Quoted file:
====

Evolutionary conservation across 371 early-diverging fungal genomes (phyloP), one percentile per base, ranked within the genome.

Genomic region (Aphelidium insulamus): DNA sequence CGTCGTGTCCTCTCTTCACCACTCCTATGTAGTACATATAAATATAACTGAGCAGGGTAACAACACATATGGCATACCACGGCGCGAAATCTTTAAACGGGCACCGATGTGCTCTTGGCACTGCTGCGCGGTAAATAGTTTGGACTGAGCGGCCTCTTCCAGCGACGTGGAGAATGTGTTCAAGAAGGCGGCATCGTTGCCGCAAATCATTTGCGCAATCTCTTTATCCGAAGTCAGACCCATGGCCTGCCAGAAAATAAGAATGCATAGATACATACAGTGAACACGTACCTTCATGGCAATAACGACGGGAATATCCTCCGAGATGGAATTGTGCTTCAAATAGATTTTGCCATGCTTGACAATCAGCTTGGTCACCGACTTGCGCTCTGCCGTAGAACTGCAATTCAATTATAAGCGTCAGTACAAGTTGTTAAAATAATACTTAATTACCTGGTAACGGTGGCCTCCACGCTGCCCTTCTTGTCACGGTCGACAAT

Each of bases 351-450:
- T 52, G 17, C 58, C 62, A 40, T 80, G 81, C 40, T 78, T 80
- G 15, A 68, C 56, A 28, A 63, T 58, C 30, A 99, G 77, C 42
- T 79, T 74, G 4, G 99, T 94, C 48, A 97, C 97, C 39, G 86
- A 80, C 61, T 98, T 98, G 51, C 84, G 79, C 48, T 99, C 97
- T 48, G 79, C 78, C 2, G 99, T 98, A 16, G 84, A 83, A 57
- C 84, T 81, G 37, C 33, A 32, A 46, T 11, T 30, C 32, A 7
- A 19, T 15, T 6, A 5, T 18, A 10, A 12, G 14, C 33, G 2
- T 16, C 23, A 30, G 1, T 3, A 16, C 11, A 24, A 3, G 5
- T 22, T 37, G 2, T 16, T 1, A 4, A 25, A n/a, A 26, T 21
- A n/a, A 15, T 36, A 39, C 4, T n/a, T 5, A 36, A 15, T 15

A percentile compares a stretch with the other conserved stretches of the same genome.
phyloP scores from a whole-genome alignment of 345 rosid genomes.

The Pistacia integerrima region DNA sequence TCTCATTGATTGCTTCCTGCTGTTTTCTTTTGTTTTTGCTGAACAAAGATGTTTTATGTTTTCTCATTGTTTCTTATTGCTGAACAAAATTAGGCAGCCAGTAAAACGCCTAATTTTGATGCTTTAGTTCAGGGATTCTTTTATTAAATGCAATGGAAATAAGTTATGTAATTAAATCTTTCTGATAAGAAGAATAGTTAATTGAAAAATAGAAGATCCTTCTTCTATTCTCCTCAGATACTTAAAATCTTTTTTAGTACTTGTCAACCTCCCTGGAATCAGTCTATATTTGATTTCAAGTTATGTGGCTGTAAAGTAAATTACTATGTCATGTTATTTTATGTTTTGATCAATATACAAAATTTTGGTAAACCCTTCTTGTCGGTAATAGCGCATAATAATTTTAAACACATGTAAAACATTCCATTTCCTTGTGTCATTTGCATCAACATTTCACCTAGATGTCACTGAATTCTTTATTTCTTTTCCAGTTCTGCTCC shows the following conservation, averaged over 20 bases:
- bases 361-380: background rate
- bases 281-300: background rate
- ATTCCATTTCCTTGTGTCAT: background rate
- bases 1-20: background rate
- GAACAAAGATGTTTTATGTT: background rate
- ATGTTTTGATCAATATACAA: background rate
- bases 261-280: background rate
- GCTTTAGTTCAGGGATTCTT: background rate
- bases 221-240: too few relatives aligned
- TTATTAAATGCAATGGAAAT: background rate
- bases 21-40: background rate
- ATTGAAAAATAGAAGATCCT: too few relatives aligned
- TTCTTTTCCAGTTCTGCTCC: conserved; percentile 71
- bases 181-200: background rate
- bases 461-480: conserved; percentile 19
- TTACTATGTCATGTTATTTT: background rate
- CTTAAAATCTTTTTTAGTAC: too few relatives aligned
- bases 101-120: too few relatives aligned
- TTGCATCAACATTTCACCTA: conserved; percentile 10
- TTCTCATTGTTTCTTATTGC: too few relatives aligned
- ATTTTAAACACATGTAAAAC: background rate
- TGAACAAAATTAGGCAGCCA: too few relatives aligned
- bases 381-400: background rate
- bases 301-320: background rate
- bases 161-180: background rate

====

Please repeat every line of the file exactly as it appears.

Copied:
Evolutionary conservation across 371 early-diverging fungal genomes (phyloP), one percentile per base, ranked within the genome.

Genomic region (Aphelidium insulamus): DNA sequence CGTCGTGTCCTCTCTTCACCACTCCTATGTAGTACATATAAATATAACTGAGCAGGGTAACAACACATATGGCATACCACGGCGCGAAATCTTTAAACGGGCACCGATGTGCTCTTGGCACTGCTGCGCGGTAAATAGTTTGGACTGAGCGGCCTCTTCCAGCGACGTGGAGAATGTGTTCAAGAAGGCGGCATCGTTGCCGCAAATCATTTGCGCAATCTCTTTATCCGAAGTCAGACCCATGGCCTGCCAGAAAATAAGAATGCATAGATACATACAGTGAACACGTACCTTCATGGCAATAACGACGGGAATATCCTCCGAGATGGAATTGTGCTTCAAATAGATTTTGCCATGCTTGACAATCAGCTTGGTCACCGACTTGCGCTCTGCCGTAGAACTGCAATTCAATTATAAGCGTCAGTACAAGTTGTTAAAATAATACTTAATTACCTGGTAACGGTGGCCTCCACGCTGCCCTTCTTGTCACGGTCGACAAT

Each of bases 351-450:
- T 52, G 17, C 58, C 62, A 40, T 80, G 81, C 40, T 78, T 80
- G 15, A 68, C 56, A 28, A 63, T 58, C 30, A 99, G 77, C 42
- T 79, T 74, G 4, G 99, T 94, C 48, A 97, C 97, C 39, G 86
- A 80, C 61, T 98, T 98, G 51, C 84, G 79, C 48, T 99, C 97
- T 48, G 79, C 78, C 2, G 99, T 98, A 16, G 84, A 83, A 57
- C 84, T 81, G 37, C 33, A 32, A 46, T 11, T 30, C 32, A 7
- A 19, T 15, T 6, A 5, T 18, A 10, A 12, G 14, C 33, G 2
- T 16, C 23, A 30, G 1, T 3, A 16, C 11, A 24, A 3, G 5
- T 22, T 37, G 2, T 16, T 1, A 4, A 25, A n/a, A 26, T 21
- A n/a, A 15, T 36, A 39, C 4, T n/a, T 5, A 36, A 15, T 15

A percentile compares a stretch with the other conserved stretches of the same genome.
phyloP scores from a whole-genome alignment of 345 rosid genomes.

The Pistacia integerrima region DNA sequence TCTCATTGATTGCTTCCTGCTGTTTTCTTTTGTTTTTGCTGAACAAAGATGTTTTATGTTTTCTCATTGTTTCTTATTGCTGAACAAAATTAGGCAGCCAGTAAAACGCCTAATTTTGATGCTTTAGTTCAGGGATTCTTTTATTAAATGCAATGGAAATAAGTTATGTAATTAAATCTTTCTGATAAGAAGAATAGTTAATTGAAAAATAGAAGATCCTTCTTCTATTCTCCTCAGATACTTAAAATCTTTTTTAGTACTTGTCAACCTCCCTGGAATCAGTCTATATTTGATTTCAAGTTATGTGGCTGTAAAGTAAATTACTATGTCATGTTATTTTATGTTTTGATCAATATACAAAATTTTGGTAAACCCTTCTTGTCGGTAATAGCGCATAATAATTTTAAACACATGTAAAACATTCCATTTCCTTGTGTCATTTGCATCAACATTTCACCTAGATGTCACTGAATTCTTTATTTCTTTTCCAGTTCTGCTCC shows the following conservation, averaged over 20 bases:
- bases 361-380: background rate
- bases 281-300: background rate
- ATTCCATTTCCTTGTGTCAT: background rate
- bases 1-20: background rate
- GAACAAAGATGTTTTATGTT: background rate
- ATGTTTTGATCAATATACAA: background rate
- bases 261-280: background rate
- GCTTTAGTTCAGGGATTCTT: background rate
- bases 221-240: too few relatives aligned
- TTATTAAATGCAATGGAAAT: background rate
- bases 21-40: background rate
- ATTGAAAAATAGAAGATCCT: too few relatives aligned
- TTCTTTTCCAGTTCTGCTCC: conserved; percentile 71
- bases 181-200: background rate
- bases 461-480: conserved; percentile 19
- TTACTATGTCATGTTATTTT: background rate
- CTTAAAATCTTTTTTAGTAC: too few relatives aligned
- bases 101-120: too few relatives aligned
- TTGCATCAACATTTCACCTA: conserved; percentile 10
- TTCTCATTGTTTCTTATTGC: too few relatives aligned
- ATTTTAAACACATGTAAAAC: background rate
- TGAACAAAATTAGGCAGCCA: too few relatives aligned
- bases 381-400: background rate
- bases 301-320: background rate
- bases 161-180: background rate